To express purpose, use "to" before a verb (infinitive). Use "for" before a noun. When talking about what someone does, don't use the "for + veb-ing" construction.
To express purpose, use "to" before a verb (infinitive).
She went to the store to buy milk.
She went to the store for buy milk.
Use "for" before a noun.
She went to the store for milk.
I read mystery books for pleasure.
When talking about what someone does, don't use the "for + veb-ing" construction.
I read technical books to expand my knowledge.
I read technical books for expanding my knowledge.
However, when talking about the purpose of an action or object, we typically use for + veb-ing. You can also introduce this pattern to describe the function of an object.
This is a program for helping the elderly.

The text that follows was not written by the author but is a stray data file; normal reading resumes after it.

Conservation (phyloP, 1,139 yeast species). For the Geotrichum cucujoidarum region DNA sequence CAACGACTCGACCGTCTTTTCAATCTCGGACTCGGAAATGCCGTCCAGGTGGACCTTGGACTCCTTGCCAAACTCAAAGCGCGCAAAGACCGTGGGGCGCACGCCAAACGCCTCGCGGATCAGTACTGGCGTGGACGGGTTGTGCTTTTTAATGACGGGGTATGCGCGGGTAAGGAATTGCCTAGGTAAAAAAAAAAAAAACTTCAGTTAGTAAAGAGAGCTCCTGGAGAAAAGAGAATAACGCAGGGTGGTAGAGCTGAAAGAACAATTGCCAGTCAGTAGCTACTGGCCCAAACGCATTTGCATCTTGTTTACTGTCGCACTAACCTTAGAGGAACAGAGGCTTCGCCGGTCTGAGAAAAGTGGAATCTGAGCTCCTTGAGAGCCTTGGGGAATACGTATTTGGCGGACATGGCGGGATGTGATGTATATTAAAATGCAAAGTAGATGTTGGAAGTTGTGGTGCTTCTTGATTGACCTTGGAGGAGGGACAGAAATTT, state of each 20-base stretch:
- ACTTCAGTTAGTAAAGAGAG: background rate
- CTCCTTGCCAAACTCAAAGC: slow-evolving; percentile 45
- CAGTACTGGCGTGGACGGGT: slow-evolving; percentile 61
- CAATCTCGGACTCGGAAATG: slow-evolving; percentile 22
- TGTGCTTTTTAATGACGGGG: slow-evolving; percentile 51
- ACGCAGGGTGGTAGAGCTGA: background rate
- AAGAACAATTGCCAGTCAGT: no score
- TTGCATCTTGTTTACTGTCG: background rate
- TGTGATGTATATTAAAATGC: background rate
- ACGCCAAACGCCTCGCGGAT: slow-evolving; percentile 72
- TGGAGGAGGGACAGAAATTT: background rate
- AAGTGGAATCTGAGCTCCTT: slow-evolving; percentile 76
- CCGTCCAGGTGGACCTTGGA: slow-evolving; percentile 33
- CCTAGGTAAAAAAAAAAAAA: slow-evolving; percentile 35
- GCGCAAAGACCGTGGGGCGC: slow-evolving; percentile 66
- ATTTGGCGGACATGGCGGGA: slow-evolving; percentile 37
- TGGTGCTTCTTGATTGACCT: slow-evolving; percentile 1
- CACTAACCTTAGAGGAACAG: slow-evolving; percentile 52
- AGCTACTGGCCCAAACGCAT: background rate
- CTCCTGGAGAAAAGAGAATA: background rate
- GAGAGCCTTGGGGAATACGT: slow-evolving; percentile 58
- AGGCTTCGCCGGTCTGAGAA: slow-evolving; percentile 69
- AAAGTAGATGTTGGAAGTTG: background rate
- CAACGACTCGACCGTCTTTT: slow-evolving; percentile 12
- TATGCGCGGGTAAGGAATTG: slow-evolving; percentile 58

Scissors are used for cutting thin materials.
If the subject of the sentence is a person, the "to + infinitive" construction is also correct with these sentences.
She has created a new program to help the elderly.
Olivia used a pair of scissors to cut her nails.
You can use "in order to" instead of "to". Both "to" and "in order to" are prepositions that have an infinitive as its object. "In order to" is more formal and explicit than "to" by itself. For example, you can use "in order to" to show emphasis or in formal writing.